One of the last and most crucial pillars of lifelong learning is to learn to be. It provides self-analytical and social communication skills to enable individuals to develop to their fullest potential psycho-socially, affectively as well as physically, for an all-round complete person. With the continuous development of science and technology, many jobs will probably be replaced by tools or machines. Many scholars even have the fear that the world will lose its humanity because of technological development and mass adoption of robotics. To avoid this, we should all learn to actively pursue self-realization and fully explore the potential and talents within us. This will make each of us a unique individual with irreplaceable and attractive spiritual elements.

What makes lifelong learners outstanding is that they never set boundaries and obstacles for themselves. If they are interested in anything, they will let their passion drive and push themselves beyond their limits. They never think of any moment as “too late to learn”, neither do they admit that “I may not be a good learner”.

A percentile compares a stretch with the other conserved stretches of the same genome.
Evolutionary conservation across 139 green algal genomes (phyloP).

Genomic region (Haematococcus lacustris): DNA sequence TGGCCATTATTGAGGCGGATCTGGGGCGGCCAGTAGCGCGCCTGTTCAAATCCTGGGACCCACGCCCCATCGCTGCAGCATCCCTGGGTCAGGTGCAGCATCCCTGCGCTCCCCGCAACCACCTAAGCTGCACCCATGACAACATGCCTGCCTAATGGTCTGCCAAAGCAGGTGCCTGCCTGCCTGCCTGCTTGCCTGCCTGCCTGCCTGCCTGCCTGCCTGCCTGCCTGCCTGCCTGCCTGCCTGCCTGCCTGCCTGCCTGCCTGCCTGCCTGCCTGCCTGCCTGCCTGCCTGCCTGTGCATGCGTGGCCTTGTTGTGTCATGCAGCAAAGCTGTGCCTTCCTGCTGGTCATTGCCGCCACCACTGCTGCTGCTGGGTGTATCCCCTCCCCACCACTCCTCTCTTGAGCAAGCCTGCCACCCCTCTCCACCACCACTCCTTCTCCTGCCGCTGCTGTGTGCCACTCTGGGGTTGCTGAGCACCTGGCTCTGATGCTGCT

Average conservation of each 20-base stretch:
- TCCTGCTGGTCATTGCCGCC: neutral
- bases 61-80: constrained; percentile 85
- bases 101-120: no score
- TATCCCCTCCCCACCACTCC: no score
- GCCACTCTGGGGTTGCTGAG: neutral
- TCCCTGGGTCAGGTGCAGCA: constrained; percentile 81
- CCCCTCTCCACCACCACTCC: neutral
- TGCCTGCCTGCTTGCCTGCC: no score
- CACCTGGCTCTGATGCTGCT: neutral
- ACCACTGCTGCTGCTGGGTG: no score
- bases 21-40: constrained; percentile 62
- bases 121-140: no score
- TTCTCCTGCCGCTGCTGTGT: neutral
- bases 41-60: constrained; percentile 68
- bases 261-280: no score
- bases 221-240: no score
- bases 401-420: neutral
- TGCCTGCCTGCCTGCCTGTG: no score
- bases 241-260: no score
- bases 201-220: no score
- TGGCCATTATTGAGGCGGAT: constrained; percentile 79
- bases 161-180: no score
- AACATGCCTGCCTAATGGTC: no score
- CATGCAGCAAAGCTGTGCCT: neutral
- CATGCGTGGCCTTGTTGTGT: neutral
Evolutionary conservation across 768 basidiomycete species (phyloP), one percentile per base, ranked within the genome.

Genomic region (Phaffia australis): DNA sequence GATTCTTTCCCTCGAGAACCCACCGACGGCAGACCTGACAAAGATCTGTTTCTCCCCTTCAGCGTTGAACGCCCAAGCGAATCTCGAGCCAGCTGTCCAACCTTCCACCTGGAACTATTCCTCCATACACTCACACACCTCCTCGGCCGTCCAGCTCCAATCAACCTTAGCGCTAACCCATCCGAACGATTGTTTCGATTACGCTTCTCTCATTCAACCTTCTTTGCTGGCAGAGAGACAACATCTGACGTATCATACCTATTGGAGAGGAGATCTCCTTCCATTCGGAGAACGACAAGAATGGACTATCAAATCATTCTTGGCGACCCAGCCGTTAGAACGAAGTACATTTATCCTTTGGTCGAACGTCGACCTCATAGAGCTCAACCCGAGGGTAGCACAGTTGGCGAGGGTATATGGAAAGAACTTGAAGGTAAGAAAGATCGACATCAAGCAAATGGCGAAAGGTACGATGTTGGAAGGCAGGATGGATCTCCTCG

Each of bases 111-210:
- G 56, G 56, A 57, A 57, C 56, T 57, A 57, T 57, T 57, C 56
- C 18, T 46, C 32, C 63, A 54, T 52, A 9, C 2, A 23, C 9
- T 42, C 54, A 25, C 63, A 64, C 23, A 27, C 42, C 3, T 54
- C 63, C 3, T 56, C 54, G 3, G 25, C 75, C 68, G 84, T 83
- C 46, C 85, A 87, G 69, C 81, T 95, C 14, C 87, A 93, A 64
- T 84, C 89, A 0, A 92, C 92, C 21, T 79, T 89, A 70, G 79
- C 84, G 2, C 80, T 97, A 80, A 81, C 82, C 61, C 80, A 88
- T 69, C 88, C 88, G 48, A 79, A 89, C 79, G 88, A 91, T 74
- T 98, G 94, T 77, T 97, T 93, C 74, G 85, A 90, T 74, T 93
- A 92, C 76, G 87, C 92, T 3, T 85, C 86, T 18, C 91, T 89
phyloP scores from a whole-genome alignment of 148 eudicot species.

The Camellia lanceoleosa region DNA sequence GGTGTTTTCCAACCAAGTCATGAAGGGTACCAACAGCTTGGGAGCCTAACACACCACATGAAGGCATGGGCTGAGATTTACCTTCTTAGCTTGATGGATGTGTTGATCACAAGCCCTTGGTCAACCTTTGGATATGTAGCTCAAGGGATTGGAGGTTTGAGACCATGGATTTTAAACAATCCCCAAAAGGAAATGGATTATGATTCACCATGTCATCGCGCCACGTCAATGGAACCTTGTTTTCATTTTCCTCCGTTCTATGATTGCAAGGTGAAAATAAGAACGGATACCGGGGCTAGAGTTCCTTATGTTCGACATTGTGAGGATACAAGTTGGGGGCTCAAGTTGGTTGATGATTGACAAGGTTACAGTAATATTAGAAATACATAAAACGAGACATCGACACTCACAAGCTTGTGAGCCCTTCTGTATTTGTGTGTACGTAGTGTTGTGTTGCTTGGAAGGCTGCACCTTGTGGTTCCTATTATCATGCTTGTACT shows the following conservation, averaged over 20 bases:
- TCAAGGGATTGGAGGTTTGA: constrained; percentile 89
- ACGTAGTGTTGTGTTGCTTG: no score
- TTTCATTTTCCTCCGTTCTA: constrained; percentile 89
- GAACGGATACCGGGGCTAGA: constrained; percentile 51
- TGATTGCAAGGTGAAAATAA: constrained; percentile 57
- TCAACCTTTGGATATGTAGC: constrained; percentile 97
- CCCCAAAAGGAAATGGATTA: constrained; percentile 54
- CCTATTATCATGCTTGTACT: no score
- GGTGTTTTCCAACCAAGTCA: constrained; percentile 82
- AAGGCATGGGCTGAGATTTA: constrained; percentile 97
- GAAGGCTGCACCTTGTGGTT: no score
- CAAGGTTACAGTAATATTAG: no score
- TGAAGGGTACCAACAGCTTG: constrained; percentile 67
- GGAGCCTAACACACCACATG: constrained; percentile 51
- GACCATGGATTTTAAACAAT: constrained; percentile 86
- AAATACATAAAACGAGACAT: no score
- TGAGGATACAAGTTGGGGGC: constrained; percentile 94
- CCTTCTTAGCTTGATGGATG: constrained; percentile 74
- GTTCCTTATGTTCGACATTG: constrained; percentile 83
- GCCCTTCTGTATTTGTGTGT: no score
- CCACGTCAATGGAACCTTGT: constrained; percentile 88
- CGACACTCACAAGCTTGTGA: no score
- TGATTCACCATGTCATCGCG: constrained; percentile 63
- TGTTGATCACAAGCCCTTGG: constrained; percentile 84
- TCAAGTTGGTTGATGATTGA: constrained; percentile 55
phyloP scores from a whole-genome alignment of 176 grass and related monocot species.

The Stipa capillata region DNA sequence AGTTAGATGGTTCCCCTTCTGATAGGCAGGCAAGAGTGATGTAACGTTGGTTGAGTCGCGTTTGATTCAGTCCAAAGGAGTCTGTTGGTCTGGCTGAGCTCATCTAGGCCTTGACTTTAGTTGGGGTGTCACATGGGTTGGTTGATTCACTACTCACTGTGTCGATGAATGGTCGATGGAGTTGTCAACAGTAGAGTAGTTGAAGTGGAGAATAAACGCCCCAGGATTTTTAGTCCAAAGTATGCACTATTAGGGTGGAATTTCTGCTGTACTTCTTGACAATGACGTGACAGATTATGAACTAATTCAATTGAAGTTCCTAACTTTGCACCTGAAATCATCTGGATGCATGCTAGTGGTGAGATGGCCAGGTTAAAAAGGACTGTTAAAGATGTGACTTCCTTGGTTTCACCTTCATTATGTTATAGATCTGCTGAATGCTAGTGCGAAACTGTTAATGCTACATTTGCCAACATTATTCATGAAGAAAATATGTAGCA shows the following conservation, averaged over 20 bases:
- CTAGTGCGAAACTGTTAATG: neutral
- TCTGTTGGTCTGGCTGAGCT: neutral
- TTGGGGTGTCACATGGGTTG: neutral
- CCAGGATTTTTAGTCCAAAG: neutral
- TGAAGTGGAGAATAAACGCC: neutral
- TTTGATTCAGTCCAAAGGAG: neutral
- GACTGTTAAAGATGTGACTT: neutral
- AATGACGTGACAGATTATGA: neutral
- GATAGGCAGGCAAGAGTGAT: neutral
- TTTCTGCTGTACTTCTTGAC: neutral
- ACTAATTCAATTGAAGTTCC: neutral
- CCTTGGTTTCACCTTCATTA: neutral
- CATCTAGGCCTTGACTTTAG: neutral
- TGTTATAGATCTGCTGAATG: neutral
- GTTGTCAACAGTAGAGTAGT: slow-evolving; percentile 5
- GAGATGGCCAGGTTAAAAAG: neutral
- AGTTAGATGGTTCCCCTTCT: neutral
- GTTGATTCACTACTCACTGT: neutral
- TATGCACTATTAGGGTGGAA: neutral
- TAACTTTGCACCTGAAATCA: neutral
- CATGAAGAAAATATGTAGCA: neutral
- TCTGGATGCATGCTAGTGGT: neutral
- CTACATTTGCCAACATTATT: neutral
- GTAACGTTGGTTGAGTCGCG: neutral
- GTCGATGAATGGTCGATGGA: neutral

That’s all for my advice, and I hope it is helpful with your future study.

Dear graduates, a new life awaits you. You are a group of young people who pursue their dreams, live up to expectations, and work hard. The world is a kite, it may be far away from you and full of unknown fantasy. But no matter how the kite sways in the wind, the line is always in your hands. I believe that you will embrace the broadest sky after trying so hard to move forward.

Thank you to the 2018 graduates and congratulate you again!